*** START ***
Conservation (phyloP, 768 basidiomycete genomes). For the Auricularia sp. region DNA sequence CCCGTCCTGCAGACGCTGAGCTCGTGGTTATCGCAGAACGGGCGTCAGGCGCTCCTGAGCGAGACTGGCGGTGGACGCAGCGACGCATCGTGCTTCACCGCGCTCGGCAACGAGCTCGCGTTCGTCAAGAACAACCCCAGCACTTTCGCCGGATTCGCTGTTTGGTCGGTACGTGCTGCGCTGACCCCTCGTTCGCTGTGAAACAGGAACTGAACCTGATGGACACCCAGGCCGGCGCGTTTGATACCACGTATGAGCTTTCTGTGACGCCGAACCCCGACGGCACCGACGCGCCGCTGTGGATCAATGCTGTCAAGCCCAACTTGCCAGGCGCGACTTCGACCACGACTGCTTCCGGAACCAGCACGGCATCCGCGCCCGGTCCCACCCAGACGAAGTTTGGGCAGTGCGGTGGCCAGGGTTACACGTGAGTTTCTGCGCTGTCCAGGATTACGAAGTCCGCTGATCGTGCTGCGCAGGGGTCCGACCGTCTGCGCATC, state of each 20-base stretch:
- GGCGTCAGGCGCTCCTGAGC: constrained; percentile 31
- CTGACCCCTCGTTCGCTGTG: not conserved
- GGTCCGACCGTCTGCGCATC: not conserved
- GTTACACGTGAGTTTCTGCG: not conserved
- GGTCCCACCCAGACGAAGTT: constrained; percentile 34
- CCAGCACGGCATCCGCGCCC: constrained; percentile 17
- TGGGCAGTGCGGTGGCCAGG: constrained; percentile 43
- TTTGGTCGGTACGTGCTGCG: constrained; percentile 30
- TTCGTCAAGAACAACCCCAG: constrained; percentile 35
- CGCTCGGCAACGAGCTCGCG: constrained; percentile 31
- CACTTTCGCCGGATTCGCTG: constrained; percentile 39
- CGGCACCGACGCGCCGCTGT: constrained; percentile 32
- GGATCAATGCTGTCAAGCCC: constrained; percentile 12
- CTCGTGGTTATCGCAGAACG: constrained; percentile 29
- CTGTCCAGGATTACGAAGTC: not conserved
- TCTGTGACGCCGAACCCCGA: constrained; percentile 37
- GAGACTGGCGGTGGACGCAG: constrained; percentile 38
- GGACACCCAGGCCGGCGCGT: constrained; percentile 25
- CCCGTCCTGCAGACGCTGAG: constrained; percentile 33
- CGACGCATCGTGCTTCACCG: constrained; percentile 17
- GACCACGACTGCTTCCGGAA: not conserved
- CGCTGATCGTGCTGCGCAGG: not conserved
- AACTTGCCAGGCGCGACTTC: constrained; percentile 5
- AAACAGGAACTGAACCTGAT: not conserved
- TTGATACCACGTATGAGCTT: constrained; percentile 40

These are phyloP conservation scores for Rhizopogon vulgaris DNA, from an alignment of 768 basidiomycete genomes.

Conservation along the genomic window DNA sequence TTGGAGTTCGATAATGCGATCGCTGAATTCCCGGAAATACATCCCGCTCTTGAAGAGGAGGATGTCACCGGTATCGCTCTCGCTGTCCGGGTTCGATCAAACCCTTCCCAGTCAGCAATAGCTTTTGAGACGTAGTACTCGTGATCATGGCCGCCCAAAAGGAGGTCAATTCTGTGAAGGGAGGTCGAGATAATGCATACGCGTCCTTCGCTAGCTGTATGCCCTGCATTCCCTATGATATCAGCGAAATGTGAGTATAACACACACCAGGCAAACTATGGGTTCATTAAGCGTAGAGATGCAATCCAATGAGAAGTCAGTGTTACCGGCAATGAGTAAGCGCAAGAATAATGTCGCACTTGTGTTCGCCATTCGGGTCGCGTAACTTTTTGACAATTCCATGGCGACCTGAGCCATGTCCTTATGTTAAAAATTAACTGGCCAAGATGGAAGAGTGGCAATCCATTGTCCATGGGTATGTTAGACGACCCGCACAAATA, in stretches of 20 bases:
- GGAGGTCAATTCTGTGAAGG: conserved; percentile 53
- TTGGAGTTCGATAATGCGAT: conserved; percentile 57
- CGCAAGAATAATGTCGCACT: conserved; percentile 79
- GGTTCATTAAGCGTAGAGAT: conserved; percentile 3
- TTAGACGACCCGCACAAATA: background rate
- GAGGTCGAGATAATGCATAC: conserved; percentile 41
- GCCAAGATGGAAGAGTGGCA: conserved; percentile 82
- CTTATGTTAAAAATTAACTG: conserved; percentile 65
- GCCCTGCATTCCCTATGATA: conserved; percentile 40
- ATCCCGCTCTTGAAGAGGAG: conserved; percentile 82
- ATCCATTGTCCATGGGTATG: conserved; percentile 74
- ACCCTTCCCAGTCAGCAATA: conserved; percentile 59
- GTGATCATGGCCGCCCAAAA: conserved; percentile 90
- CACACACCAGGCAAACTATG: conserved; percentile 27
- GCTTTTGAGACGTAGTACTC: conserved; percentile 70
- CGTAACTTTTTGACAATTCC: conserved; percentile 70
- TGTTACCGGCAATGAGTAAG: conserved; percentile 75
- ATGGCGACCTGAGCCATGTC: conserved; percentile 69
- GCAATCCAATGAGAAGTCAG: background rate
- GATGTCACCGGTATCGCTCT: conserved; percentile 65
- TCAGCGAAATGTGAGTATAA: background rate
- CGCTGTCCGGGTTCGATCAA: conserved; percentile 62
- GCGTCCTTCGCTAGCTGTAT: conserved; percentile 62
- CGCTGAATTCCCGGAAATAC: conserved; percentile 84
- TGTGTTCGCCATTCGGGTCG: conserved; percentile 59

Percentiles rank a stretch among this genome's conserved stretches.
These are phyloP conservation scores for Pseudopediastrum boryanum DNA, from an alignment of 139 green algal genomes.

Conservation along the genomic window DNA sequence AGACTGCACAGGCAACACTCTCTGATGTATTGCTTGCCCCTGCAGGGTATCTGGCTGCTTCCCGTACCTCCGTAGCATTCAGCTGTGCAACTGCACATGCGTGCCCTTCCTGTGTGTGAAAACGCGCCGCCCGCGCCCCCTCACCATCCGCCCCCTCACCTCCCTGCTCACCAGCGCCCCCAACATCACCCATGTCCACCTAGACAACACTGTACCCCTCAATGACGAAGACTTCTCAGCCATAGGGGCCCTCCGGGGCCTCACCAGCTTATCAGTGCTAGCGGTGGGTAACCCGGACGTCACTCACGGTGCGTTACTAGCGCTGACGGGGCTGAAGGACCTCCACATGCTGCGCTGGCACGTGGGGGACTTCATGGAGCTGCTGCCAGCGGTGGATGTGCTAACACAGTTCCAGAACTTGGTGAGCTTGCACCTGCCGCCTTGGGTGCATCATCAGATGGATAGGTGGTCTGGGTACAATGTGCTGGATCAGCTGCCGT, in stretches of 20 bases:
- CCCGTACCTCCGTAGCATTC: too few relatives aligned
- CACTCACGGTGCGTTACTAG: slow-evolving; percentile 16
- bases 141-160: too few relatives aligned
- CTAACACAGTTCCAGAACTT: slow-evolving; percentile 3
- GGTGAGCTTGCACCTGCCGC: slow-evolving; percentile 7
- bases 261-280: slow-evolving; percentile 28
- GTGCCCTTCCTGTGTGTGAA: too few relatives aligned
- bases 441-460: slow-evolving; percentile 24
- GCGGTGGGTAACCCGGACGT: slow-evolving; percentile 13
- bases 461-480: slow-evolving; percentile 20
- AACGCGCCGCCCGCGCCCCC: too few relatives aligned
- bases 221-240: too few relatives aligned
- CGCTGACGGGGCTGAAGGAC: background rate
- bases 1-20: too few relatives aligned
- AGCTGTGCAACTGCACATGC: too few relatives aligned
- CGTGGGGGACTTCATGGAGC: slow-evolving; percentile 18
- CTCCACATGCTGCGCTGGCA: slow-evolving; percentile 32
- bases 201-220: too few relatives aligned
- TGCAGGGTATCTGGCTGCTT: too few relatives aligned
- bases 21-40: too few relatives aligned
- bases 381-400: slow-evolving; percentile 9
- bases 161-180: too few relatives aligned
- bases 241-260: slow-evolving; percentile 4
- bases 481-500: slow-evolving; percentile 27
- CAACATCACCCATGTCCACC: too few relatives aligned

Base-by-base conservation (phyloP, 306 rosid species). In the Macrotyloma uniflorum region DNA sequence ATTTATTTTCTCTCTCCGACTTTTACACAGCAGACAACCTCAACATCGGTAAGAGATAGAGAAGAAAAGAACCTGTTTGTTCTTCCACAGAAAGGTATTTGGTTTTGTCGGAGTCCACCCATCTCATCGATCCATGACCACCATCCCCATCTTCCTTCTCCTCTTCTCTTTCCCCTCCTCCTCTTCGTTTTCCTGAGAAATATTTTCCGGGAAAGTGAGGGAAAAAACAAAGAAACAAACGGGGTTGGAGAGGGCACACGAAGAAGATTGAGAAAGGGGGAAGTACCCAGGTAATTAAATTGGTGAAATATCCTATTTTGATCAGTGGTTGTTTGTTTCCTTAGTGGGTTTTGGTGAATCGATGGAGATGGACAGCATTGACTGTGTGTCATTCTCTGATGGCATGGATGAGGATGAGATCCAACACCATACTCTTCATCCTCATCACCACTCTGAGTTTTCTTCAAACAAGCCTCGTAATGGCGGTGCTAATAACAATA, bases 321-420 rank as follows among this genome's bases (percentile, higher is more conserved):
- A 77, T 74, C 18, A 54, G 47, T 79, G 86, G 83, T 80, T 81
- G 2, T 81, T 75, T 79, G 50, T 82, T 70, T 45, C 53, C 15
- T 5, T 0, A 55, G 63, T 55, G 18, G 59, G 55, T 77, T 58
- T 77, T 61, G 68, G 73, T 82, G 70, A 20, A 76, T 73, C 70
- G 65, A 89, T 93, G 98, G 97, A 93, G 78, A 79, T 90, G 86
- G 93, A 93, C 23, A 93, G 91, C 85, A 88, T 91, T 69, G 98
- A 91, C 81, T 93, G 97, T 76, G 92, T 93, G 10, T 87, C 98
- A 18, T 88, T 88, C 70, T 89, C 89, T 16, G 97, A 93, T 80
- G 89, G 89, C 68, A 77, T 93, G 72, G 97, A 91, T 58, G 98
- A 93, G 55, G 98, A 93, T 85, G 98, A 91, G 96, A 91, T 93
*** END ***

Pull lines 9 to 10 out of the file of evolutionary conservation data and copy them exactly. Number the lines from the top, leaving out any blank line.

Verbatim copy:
- TTTGGTCGGTACGTGCTGCG: constrained; percentile 30
- TTCGTCAAGAACAACCCCAG: constrained; percentile 35